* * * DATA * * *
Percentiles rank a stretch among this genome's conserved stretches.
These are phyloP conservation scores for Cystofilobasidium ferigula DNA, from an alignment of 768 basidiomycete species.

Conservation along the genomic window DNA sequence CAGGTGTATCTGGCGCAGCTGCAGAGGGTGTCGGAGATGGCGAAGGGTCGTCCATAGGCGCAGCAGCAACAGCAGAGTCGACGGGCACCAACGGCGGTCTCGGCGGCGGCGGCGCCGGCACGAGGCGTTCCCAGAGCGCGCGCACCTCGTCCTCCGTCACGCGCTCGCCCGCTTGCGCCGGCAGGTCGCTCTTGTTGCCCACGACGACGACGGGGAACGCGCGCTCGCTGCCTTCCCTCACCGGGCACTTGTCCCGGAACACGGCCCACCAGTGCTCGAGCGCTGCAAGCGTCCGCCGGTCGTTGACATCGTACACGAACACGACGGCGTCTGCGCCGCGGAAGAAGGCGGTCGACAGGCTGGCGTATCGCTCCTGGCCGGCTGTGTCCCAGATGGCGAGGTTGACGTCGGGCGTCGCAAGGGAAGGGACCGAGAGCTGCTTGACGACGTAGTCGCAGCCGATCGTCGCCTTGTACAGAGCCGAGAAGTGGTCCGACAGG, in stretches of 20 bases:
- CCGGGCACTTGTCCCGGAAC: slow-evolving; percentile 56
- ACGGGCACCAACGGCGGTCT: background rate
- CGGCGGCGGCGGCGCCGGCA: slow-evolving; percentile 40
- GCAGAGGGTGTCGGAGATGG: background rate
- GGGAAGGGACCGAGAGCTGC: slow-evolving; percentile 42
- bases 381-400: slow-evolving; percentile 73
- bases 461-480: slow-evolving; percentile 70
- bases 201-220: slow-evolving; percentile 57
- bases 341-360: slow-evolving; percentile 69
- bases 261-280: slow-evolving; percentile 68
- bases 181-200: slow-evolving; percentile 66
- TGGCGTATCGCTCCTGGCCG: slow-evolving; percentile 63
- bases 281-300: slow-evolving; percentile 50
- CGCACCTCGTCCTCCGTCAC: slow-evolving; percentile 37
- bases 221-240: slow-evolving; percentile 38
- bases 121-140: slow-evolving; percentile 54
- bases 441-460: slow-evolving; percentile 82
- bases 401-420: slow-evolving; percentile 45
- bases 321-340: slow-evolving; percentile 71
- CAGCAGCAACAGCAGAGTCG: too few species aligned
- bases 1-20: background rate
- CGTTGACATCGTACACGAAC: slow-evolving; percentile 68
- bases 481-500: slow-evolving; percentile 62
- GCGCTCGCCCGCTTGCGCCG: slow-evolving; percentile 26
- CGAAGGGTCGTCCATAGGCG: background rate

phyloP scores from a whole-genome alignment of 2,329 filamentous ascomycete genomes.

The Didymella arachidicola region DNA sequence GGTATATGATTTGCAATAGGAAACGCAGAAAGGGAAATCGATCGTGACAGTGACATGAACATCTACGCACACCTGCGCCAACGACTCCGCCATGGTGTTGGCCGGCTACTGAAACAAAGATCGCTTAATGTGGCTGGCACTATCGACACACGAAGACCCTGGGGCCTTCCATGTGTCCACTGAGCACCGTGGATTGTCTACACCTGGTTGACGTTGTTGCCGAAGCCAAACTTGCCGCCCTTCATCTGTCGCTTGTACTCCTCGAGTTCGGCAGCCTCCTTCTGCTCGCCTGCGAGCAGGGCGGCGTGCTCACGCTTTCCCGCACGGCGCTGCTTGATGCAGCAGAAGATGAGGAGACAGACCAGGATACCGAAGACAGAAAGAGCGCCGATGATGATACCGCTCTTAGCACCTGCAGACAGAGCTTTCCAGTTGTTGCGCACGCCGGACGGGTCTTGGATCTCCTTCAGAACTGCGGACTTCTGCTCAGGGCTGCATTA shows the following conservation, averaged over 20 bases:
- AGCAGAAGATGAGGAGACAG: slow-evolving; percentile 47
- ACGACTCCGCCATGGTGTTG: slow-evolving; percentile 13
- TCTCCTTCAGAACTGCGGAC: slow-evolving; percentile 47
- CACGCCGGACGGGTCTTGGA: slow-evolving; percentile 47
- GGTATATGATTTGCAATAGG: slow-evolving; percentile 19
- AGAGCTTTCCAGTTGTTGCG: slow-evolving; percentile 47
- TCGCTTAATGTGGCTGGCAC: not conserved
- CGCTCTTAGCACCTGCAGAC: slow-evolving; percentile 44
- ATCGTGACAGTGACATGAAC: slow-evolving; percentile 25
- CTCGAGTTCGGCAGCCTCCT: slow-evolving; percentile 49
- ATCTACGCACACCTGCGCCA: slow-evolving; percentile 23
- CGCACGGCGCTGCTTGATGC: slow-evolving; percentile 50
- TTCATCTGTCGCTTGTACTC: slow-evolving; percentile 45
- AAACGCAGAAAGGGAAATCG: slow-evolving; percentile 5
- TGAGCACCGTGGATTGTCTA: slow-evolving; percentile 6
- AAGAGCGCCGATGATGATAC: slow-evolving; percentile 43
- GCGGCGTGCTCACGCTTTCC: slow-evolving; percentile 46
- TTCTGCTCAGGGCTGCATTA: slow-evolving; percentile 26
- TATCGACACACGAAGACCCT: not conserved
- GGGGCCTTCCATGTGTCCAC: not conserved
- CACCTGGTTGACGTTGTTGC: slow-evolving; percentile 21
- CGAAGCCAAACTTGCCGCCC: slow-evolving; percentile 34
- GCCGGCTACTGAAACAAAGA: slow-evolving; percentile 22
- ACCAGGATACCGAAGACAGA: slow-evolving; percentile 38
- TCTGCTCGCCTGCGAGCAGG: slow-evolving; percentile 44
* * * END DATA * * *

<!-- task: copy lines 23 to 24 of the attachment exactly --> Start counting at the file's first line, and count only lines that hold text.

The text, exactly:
- CAGCAGCAACAGCAGAGTCG: too few species aligned
- bases 1-20: background rate